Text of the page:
The fire hose is back in style.
During the early Civil Rights struggle the fire hose became the symbol of police oppression. Employed against anti-segregation activists, the "peace officers" of Birmingham, Selma, and other Southern cities turned high-pressure instruments of fire prevention against non-resisting civilians who were determined to oppose racial segregation. Although ostensibly "non-lethal," this misuse of technology became one of the symbols of brutal authoritative oppression.
These days, that instrument of intimidation has been replaced by pepper-spray. And yesterday, at U.C. Davis campus, the pepper-spray can may have just enjoyed its Birmingham moment.
If this image had come from a foreign country, any good American would be appalled. As it is, we increasingly find ourselves within a foreign country - a nation in which a wealthy and entitled minority considers itself above any form of law or decency.
This attack - a painful, deliberate, concerted mass assault upon unresisting people, many (if not all) of whom are paying students at this university - goes so far beyond "reasonable force" that all officers involved, as well as any and all school administrators who ordered or condoned their actions, should be immediately arrested and charged. Resignations should be tendered, and lawsuits filed.
Considering especially that this happened at a state-run, tax-supported college, U.C. Davis should be shut down until all responsible parties are punished to the fullest extent of the law.
The fact that this action was committed largely by UNIVERSITY police - not state or city police - oversteps any and all bounds. These officers are, in theory, held to much more stringent standards of force and behavior than their fellow officers. Their training is presumably lower, and their accountability is higher. Had a university police officer (or most other police officers, for that matter) held down a rape suspect and sprayed his crotch point-blank with pepper spray, that officer would be facing disciplinary action. In this case, the "crime" was far less severe, and the force - which involved holding people's mouths open and spraying pepper down their throats - far more so.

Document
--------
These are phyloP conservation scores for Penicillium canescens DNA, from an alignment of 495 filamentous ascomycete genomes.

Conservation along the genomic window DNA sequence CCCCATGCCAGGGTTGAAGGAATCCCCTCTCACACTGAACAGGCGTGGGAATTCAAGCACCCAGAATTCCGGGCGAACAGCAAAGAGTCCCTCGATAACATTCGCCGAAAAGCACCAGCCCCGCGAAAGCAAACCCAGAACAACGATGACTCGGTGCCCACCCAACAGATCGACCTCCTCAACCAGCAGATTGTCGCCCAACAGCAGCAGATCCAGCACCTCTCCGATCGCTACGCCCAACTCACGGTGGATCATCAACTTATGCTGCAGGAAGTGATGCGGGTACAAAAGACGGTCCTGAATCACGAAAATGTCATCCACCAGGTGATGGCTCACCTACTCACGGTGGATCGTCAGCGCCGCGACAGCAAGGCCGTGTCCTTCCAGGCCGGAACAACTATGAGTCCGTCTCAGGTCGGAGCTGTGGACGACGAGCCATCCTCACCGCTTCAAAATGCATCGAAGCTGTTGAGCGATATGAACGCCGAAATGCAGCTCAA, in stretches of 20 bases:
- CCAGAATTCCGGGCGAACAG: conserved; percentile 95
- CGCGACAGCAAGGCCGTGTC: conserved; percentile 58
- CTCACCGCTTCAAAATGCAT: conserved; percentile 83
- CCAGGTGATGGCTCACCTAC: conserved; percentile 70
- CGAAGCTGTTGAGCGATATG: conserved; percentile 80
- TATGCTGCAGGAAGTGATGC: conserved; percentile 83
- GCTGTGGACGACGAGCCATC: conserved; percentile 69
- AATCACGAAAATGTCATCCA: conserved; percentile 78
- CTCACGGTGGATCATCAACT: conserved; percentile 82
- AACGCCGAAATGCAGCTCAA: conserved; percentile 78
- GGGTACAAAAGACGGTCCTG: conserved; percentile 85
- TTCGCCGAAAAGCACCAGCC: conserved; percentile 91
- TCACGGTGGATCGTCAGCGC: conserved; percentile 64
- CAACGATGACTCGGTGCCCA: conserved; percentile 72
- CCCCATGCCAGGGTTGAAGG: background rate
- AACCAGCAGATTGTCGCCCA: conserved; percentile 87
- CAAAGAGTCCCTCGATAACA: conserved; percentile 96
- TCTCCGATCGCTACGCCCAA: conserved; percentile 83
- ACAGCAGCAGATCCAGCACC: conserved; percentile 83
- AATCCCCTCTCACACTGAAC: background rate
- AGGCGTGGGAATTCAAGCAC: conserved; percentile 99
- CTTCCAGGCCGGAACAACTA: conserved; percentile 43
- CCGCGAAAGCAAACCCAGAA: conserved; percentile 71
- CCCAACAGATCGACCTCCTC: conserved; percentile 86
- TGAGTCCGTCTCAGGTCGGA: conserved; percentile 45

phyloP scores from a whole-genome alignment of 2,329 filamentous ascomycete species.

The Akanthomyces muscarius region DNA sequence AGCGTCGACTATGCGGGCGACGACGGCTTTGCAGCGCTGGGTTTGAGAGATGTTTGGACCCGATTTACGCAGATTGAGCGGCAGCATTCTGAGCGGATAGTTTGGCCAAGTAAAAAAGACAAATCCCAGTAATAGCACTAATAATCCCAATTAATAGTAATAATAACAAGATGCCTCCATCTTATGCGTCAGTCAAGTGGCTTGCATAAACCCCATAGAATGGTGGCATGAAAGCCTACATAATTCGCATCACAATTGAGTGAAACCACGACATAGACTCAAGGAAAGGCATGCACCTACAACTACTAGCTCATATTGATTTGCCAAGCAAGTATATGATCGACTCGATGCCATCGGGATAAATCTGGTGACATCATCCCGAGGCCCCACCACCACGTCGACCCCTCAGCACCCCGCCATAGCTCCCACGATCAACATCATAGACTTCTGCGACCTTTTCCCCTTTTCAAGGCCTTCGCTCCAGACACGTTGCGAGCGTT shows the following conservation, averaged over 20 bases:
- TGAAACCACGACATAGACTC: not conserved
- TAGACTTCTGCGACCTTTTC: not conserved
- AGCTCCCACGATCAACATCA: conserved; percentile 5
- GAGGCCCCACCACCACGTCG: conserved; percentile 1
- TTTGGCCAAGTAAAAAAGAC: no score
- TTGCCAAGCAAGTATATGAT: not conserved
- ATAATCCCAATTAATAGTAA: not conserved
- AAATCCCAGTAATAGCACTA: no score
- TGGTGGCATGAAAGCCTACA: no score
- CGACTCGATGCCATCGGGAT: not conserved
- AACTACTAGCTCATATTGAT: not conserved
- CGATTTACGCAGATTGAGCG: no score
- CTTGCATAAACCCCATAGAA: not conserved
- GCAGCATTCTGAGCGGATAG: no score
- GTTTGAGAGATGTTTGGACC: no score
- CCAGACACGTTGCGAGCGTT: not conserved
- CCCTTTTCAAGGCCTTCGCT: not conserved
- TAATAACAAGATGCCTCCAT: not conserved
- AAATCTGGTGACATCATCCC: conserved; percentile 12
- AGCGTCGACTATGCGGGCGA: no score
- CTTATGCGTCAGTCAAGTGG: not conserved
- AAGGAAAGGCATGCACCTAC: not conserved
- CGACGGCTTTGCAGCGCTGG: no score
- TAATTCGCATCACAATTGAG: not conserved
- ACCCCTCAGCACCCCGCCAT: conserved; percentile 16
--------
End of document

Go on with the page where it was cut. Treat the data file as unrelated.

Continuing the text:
If this is what America has become - a nation in which anyone with a badge and uniform holds an open mandate for brutal and prolonged force - then we should ask ourselves what we have that's worth saving.
A few weeks ago, I wrote an appeal to police officers to consider the effects of such actions upon their own work, image and morality, and then to resist such brutality or the orders that proceed it. If anything, this incident adds urgency to the need to resist such orders and check such violence while there's still a chance to save lives and keep what little remains of the peace.
It is essential for the sake of any stable society that its officers of law remain bound by that law. We The People, regardless of our thoughts about the Occupy protests, MUST oppose such abuses of police power.
For if police and other authorities continue to ignore our laws, then there is no true law or stability at all.
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